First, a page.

Being able to share problems and anxieties in bromances could make romantic relationships increasingly unnecessary for straight men, a study has claimed.
Bromances are a safe and non-judgemental space for young men to talk about their concerns and express affection for each other. Some young men have reported that bromances are more emotionally fulfilling than their relationships with women, according to a study of 30 straight male university students who currently or had once had girlfriends.
The study, published in the journal Men and Masculinities, reported that men felt more at ease with their bromantic partners than their girlfriends. It was also easier to resolve conflicts between male friends than in romantic relationships, the students reported.
The rise of the bromance has been possible because of the gradual breaking down of the traditional masculinity of the 20th century, when the ideal man was strong, silent and stoic. This emotional isolation has contributed to high rates of male suicides, as men risked being seen as weak for opening up about emotional problems.
The bromance is a cultural phenomenon that has given young men the opportunity to open up without feeling they are being 'less of a man'. Bromances can be seen everywhere, from Barack Obama and Joe Biden to Louis Tomlinson and Harry Styles.
Authors of the recent study, Adam White, Stefan Robinson and Eric Anderson at the University of Winchester, argue that this could reduce straight men's need for a fulfilling romantic relationship.
"These bromantic relationships are significantly freer, more flexible and less judgemental [than romantic relationships]. These young men felt like they were able to disclose things in bromances without being policed or regulated and so on," White told IBTimes UK. "Bromances really have that openness, that lack of judgement and that lack of fear of repercussions."
However, most men in the study didn't see a conflict between their bromantic and romantic relationships. Many reported their girlfriends being very relaxed about them kissing, cuddling and being emotionally close to their male friends. But the time pressure of having to choose between spending time with a male friend or a girlfriend might lead to a conflict where women lose out, White said.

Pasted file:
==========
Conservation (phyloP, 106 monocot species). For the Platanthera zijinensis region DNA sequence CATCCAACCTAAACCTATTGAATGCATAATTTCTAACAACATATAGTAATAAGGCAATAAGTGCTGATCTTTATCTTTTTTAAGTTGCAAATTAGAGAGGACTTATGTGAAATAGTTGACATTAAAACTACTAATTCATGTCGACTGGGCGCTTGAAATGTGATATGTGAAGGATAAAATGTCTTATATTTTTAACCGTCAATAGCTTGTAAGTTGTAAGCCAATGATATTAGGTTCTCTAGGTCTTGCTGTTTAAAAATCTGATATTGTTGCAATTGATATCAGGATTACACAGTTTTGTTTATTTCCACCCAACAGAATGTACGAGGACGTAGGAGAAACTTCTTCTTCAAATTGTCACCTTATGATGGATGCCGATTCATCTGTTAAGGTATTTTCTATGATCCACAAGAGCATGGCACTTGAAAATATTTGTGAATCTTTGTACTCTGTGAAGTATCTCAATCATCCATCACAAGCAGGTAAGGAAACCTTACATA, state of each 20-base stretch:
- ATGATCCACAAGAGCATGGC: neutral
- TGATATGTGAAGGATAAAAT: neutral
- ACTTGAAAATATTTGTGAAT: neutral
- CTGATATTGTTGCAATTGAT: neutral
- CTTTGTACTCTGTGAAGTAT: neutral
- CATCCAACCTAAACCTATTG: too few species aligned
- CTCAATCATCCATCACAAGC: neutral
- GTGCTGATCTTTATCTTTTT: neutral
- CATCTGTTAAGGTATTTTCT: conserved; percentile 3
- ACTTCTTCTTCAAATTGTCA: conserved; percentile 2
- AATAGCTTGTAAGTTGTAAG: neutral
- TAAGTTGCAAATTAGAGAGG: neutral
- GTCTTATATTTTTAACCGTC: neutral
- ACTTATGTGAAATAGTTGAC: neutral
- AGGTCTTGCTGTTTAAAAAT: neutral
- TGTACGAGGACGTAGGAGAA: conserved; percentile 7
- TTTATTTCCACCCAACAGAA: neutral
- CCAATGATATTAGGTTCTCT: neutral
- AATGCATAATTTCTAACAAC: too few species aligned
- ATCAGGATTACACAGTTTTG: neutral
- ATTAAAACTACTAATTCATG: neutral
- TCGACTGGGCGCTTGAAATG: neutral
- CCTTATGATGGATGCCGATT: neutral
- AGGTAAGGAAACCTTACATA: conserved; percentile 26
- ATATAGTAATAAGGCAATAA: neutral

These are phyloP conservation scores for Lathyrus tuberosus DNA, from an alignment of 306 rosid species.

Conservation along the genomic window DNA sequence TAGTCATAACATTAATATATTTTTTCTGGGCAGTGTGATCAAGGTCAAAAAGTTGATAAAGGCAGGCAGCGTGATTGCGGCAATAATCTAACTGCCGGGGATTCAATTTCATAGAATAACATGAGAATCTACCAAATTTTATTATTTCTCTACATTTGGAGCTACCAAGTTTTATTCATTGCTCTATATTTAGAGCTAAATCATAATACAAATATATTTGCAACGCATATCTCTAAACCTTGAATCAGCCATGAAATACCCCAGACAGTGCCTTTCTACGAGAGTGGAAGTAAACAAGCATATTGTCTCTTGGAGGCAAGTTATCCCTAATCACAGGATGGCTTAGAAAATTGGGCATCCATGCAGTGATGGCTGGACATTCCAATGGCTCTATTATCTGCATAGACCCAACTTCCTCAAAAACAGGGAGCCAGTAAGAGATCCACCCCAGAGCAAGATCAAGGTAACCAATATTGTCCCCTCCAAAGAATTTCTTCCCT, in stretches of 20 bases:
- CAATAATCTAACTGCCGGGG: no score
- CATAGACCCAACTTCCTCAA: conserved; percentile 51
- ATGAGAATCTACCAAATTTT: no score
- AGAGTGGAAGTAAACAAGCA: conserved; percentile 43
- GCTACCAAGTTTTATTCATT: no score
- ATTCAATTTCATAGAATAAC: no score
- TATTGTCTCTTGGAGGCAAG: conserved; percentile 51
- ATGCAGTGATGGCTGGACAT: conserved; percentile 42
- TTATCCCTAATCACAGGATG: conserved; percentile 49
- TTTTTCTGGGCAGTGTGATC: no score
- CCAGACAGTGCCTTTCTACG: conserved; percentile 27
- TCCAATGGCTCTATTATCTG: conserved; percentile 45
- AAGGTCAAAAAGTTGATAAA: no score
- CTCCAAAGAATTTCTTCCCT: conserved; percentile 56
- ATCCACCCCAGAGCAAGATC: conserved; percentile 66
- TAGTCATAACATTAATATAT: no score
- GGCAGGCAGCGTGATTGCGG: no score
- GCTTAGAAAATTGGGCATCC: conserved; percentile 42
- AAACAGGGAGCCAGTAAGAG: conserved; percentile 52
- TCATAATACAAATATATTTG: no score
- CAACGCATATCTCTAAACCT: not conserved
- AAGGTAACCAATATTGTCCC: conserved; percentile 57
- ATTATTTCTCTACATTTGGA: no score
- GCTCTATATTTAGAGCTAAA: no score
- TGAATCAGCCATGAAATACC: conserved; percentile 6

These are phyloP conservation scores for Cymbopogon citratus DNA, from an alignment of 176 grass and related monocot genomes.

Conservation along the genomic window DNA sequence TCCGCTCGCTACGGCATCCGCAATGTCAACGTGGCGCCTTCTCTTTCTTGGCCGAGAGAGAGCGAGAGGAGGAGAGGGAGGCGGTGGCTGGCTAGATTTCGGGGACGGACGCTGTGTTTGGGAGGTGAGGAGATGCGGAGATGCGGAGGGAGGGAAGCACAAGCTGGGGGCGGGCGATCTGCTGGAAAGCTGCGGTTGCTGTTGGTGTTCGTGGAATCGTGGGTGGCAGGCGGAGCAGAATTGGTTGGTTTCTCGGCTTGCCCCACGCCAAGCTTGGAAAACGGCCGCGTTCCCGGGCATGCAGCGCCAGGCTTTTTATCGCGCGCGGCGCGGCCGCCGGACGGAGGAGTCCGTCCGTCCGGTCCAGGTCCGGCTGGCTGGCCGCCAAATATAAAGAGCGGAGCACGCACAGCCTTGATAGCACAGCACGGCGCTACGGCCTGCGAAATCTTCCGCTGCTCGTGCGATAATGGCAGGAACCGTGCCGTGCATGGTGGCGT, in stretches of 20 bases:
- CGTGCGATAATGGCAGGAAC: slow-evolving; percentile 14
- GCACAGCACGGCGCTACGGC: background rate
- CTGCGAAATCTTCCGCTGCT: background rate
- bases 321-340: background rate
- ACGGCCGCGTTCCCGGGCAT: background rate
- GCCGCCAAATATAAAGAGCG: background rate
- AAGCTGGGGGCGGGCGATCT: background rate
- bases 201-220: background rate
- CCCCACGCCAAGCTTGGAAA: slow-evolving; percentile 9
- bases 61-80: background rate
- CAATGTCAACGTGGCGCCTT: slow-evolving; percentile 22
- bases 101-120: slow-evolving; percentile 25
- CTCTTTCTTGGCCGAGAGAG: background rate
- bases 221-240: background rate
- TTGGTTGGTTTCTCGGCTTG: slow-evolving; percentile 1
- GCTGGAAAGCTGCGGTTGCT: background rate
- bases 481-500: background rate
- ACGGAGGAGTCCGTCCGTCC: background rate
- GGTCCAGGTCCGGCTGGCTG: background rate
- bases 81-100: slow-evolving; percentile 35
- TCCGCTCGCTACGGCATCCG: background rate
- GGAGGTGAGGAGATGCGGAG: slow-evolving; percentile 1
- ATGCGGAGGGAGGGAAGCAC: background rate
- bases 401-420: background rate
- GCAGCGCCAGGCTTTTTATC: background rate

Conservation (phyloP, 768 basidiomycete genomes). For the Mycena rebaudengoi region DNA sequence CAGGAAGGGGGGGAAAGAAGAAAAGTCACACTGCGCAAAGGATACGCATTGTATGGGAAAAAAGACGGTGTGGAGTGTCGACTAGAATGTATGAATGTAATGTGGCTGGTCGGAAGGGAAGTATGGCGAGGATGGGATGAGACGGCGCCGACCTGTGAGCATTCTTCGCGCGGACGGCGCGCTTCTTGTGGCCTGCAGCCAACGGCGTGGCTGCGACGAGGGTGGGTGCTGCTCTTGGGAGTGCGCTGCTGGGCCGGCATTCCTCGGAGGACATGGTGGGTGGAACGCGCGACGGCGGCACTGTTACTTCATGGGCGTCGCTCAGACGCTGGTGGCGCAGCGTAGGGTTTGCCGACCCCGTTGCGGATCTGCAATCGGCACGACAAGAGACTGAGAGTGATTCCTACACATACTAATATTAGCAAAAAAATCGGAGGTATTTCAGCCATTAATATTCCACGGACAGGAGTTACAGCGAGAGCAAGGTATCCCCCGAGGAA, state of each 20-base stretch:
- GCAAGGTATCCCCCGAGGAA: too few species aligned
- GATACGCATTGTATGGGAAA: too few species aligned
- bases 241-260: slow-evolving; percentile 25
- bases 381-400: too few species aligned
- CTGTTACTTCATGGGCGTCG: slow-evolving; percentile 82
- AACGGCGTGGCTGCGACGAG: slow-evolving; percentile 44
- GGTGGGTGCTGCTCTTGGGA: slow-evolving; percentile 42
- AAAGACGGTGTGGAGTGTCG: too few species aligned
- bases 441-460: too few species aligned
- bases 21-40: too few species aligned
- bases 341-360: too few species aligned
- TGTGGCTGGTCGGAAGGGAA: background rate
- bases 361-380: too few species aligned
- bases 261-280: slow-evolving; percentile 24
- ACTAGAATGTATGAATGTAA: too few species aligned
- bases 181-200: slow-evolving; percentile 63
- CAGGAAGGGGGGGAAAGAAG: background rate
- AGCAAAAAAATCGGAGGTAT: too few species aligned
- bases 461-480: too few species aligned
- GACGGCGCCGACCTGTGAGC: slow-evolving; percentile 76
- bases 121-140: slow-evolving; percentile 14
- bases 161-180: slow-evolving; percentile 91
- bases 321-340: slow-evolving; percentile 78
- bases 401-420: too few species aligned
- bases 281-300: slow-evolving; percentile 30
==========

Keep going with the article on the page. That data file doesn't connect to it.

"Now men are gaining this emotional relationship from their friends, there's a question about the need for romantic relationships," he said.
But is it really a question of still more war between the sexes – the bromance vs the romance? Perhaps only if men had a very small pot of emotional energy to share between their male friends and girlfriends.
Women typically don't face the same problems as men when it comes to same-sex friendships. There is a long history of close, rewarding friendships among women that are not a threat to their femininity. In all this time, women have still found the emotional space to have romantic partners too.
So for women, it doesn't have to be a choice between girl friends and a boyfriend. Why wouldn't men be equally capable of maintaining multiple meaningful relationships? White said he had not addressed that possibility in the study.
Whether or not straight men face a real choice between a bromance and a romance, the rise of accepting male friendships has certainly been a massive boost to men's mental health, said Lynne Segal, professor of psychology and gender studies at Birkbeck, University of London, who was not involved in the study.
"Many more men can admit to problems and psychological issues than in the past," Segal said. "I think that is clear. I would tie that in with men beginning to value their friendships and feeling less threatened by expressing affection to each other."
There are many things that make long-term relationships fragile and difficult, Segal said, but bromances aren't likely to be one of them.
"Life in general is much more changeable and flexible. We're forced to not see ourselves as having a job for life. Increasingly people are struggling to buy a home or even find a place to rent for more than a year or so. These and all sorts of other sources of insecurity undermine the possibility for romantic long-term relationships. But I would doubt bromances are a part of that," Segal said.
In fact, they could be quite the opposite.
"Bromances are a positive thing," she said. "You could say that they are a part of a way to tackle that insecurity that's in the lives of both men and women nowadays. We all need to cling to whatever friendships and sense of belonging that we have."